Is there a possibility of F-16 fighters rolling out of a production line in India?

We are talking about of this and it is not clear that it will be under DTTI. India has a requirement for additional fighters and both F-16 and F-18 are possibilities for that. We have cleared some information to be provided to India from Lockheed and Boeing on what they might offer. I think both of them have some strong Make in India components in what they are proposing. We are aware of the discussions and facilitating them so much as we can. The Indian government has not made a decision yet. At this point it is not part of DTTI but if India takes a decision to go with one of those we could include it under DTTI.

What are the new areas you are exploring for co-development and co-production?

The fighter possibilities I think pretty good. What is needed to move forward is agreement that we have a programme of some kind, we both have a shared requirement. I was hoping at one time that out new jet trainer for the Air Force would be a possibility. But the timing was not accurate. We are starting a program shortly but India is in the middle of producing an aircraft perhaps so it did not work out. I am looking for other things like that with a year or two lead time before we start working a contract and so on.

Finding something like that is largely the target of opportunity. There may be cases where we would like to do something but we don’t have adequate budget to do it. India would like to do it, they don’t have adequate budget to do it. But together we could afford it. That would be almost an ideal win-win but I have not identified a program like that yet.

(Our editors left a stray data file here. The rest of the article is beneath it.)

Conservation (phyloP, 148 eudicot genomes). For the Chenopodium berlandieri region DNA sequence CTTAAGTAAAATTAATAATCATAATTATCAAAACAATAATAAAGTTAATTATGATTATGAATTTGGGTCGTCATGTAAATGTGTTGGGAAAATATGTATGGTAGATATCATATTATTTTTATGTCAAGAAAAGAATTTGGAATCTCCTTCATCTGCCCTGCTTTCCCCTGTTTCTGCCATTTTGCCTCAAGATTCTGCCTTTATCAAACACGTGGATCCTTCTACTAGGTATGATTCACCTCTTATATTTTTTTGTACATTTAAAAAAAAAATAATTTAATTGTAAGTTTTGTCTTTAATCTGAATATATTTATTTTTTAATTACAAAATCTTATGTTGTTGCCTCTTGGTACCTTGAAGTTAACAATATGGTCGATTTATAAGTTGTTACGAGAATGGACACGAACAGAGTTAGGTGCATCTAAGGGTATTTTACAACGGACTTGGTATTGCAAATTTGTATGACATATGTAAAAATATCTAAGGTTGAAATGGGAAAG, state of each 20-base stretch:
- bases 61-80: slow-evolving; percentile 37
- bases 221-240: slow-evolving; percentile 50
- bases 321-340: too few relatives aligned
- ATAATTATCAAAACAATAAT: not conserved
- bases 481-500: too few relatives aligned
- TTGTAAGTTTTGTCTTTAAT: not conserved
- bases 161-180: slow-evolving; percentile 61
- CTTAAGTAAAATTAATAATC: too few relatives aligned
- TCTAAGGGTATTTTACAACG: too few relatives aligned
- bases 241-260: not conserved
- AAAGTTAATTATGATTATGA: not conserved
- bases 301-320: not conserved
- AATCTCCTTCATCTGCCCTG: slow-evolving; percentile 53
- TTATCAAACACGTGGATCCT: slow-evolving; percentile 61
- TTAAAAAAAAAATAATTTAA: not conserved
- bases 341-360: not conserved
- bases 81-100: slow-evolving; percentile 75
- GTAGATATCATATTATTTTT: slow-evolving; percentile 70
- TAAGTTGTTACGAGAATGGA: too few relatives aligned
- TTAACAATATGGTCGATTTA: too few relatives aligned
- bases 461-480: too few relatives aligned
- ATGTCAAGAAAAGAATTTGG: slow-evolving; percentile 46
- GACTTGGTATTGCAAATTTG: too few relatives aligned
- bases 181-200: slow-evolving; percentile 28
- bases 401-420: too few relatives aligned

Any projects under consideration?

No, there are possibilities in the area of say ground vehicles, would be one I would look at. The US Army does not have a new program for ground vehicles but is working on new technologies for them. I know India is looking at a program there. That’s one area I would be interested in discussing. Again a lot of parties would have to come together to make that happen. The Army would have to decide to do it, add resources for that, shift resources for that, and we have to align schedules. I am giving you a sense I hope of the difficulty of getting to a program of mutual interest in doing something and our budgets can align and our requirements can align. We need to get all the pieces together to get to that kind of a program. That is what we would like to do with India under DTTI.

In the four earlier projects under DTTI, two projects failed to make progress. What are the reasons?

The industry projects-- interesting lesson we learnt on that. We were trying to facilitate industry to industry cooperation. Raven Unmanned Aerial Vehicle (UAV) was one of those and C-130 roll-on, roll-off kits was the other. Those have not made a lot of progress. I think there is still a chance that the Raven/Cheel UAV might be required in India. Those were cases where our government wasn’t planning to buy the product and we were facilitating industry to industry cooperation and we are still happy to do that but I think it is hard to move those forward when there is no government commitment. India took a look at both of them, they still looking at a UAV, they are competing for a small tactical UAV. They did not have a requirement for the roll-on, roll-off modules we are talking about. I would say those are the ones not moving forward at this time in time. But it taught us about the kind of things we should try and do under DTTI. We may try to still facilitate some industry to industry things but I am probably less optimistic on them simply because of our experience with these two. It is easier to get commitments on the government to government things than on the industry to industry things. There has to be a business case for the industry to industry things.

Anything we do we are very understanding of India’s desire of Make in India and technology transfer. So we will work on aspects of that to make sure we met the objectives.